* * * the wife may exclude from gross income on her separate return her share of the income earned by her husband without the United States which is excludable from gross income under the applicable provisions of section 911(a) of the Code. However, with respect to that portion of the earned income of the husband which is not exempt under the provisions of 911(a) of the Code, the wife must include in gross income on her separate return her share of such earned income.
The foregoing ruling does not help the petitioners. For one thing they filed joint returns for the taxable years, while the ruling relates to a husband and wife who file separate returns. More important is the fact that the $20,000 figure stated in section 911(a)(2) is a limitation on the amount of income received in the taxable year which was earned in the 18-month period and which may be excluded. The limitation applies to the income, not to the individual taxpayer. The ruling states that ‘such income subject to any limitations of the applicable section of the Code is exempt,‘ and states that the wife must include in her gross income her share of ‘that portion of the earned income of the husband which is not exempt.’ The interpretation urged by the petitioners would favor taxpayers in community property States. Without a clear-cut statutory mandate, we would not attribute to the Congress an intention to authorize a double exclusion of such income for taxpayers in community property States as compared with other taxpayers. Cf. John E. Ross, 37 T.C. 445(1961).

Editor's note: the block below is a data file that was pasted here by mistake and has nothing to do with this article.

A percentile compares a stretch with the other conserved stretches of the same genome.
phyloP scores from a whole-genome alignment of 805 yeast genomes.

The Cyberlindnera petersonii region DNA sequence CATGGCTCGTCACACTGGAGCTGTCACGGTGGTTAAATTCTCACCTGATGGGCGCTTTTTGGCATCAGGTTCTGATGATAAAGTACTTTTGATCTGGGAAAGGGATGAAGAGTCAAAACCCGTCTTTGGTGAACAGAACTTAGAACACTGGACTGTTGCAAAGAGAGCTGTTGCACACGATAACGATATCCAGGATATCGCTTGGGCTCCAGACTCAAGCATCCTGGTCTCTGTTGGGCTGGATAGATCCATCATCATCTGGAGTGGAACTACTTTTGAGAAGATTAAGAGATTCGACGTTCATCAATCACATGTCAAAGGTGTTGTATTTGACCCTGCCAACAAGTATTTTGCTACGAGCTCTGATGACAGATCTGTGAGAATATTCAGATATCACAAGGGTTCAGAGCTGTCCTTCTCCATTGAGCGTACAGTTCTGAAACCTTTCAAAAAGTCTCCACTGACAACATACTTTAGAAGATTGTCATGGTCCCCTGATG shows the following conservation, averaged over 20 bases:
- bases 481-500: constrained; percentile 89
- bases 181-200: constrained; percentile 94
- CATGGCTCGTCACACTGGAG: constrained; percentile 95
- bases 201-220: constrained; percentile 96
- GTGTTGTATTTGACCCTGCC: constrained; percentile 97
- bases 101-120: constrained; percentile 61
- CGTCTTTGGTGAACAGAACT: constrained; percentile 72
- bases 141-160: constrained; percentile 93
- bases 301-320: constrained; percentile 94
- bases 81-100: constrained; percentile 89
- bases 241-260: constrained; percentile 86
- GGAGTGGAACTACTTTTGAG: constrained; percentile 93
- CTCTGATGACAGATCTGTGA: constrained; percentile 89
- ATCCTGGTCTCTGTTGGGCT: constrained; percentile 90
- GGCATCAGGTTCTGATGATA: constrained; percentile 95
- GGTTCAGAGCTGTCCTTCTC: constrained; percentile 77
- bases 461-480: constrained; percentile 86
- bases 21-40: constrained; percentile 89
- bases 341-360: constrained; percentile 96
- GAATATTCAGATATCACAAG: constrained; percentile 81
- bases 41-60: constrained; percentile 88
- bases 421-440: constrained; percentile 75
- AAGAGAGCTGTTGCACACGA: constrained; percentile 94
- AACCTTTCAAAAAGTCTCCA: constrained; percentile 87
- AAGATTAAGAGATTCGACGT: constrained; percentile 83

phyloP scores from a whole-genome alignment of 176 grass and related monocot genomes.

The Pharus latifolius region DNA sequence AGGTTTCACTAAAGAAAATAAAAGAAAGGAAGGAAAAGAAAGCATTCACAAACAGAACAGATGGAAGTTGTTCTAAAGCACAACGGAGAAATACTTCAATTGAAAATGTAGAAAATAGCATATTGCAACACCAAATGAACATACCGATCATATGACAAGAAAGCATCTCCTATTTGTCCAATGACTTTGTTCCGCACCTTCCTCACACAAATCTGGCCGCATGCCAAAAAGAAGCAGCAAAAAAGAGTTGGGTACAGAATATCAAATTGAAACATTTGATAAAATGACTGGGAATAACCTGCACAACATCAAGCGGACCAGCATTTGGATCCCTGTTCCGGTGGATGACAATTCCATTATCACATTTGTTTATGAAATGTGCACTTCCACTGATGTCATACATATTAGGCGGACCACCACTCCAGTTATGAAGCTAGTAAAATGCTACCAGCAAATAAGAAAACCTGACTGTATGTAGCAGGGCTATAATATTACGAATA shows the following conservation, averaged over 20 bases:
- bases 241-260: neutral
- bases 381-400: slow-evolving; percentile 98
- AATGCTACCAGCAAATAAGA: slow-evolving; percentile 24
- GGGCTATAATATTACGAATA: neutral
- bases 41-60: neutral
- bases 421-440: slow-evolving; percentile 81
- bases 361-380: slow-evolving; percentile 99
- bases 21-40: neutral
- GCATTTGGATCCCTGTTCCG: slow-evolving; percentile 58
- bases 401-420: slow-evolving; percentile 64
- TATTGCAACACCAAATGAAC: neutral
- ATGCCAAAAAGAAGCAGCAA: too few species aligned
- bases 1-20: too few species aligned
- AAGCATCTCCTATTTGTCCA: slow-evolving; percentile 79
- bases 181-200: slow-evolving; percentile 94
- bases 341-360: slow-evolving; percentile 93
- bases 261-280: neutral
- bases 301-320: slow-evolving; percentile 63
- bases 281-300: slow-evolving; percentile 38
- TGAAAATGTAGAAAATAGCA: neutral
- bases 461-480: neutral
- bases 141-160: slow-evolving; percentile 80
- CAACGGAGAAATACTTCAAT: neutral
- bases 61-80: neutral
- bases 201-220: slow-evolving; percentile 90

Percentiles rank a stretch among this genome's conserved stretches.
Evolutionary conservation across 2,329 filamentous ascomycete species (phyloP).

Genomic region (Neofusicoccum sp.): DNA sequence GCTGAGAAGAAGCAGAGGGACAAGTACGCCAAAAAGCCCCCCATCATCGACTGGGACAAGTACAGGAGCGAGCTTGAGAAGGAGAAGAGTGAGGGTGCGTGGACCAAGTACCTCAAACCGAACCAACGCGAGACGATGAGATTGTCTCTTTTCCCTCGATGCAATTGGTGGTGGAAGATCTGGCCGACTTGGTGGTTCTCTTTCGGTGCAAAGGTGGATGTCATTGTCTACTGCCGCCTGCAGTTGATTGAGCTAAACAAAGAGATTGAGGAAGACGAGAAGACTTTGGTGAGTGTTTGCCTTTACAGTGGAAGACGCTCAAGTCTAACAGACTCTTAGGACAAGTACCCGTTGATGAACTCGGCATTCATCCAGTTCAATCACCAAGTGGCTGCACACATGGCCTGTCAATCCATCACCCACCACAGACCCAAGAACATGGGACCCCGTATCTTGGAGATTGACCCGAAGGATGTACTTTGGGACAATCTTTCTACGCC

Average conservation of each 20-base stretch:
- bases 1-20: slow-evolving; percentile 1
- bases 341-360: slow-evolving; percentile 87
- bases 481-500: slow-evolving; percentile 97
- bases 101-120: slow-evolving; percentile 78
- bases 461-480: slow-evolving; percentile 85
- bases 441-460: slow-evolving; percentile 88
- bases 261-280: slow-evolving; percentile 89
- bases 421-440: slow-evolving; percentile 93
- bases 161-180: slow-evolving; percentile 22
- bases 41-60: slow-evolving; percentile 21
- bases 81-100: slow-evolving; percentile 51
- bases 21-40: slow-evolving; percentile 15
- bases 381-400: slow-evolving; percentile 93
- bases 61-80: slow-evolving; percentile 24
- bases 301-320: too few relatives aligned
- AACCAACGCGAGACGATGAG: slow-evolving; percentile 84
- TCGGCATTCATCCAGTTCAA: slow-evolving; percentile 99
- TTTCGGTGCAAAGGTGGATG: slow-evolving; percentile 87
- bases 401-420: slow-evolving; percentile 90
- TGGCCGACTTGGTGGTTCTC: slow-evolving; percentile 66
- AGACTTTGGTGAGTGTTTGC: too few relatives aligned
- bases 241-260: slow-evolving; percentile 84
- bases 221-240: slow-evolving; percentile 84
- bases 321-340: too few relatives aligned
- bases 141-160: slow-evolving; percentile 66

The petitioners further contend that the respondent erred because the time of receipt of this income is immaterial. They refer to section 116(a)(2) of the Internal Revenue Code of 1939 from which section 911(a)(2) of the Code of 1954 is derived, and the regulations relating thereto. Under these regulations the time of payment was not material so long as the income was attributable to a period of foreign residence. Regs. 118, sec. 39.116-1(b). The provisions of section 116(a)(2), I.R.C. 1939, as they existed before 1953, contained no limitation upon the amount excludible. The $20,000 limitation on the amount excludible was provided by an amendment contained in Pub. L. No. 287, 83d Cong., 1st Sess., referred to as the Technical Changes Act, 67 Stat. 615 (1953). This amendment added the last two sentences and applies to taxable years beginning after 1952. Until this amendment the time of receipt of the income was immaterial. It is still immaterial in determining whether the income is from sources outside the United States or is attributable to an 18-month period. But since the amount excludible depends upon how much of the taxable year in which the income is received is within the 18-month period which includes 510 days of presence in foreign countries, the year of receipt is obviously material in computing that amount. The ‘taxable year’ means, in this case, the calendar year upon the basis of which the taxable income is computed. Sec. 7701(a)(23), I.R.C. 1954. In this case, as to the taxable year 1956 there was no 18-month period during which Renoir was physically present 510 days in foreign countries and which includes the entire year 1956. Therefore, the entire $20,000 exclusion is not available to the petitioners. The 18-month period which includes the largest part of 1956 and yet includes 510 days of physical presence in foreign countries is that adopted by the respondent on brief and apparently includes 233/366 of 1956. This is the period most favorable to the petitioners. There is no period of 18 consecutive months during which Renoir was physically present 510 days in foreign countries and which includes any part of the taxable year 1957. Hence, there is no allowable exclusion for 1957. The petitioners argue that the respondent's determination is contrary to the earlier regulations which have acquired the force and effect of law. We do not agree that it is contrary to such regulations. But assuming that it is contrary, the determination is in accord with the statute, and if the regulations are inconsistent the statute must prevail.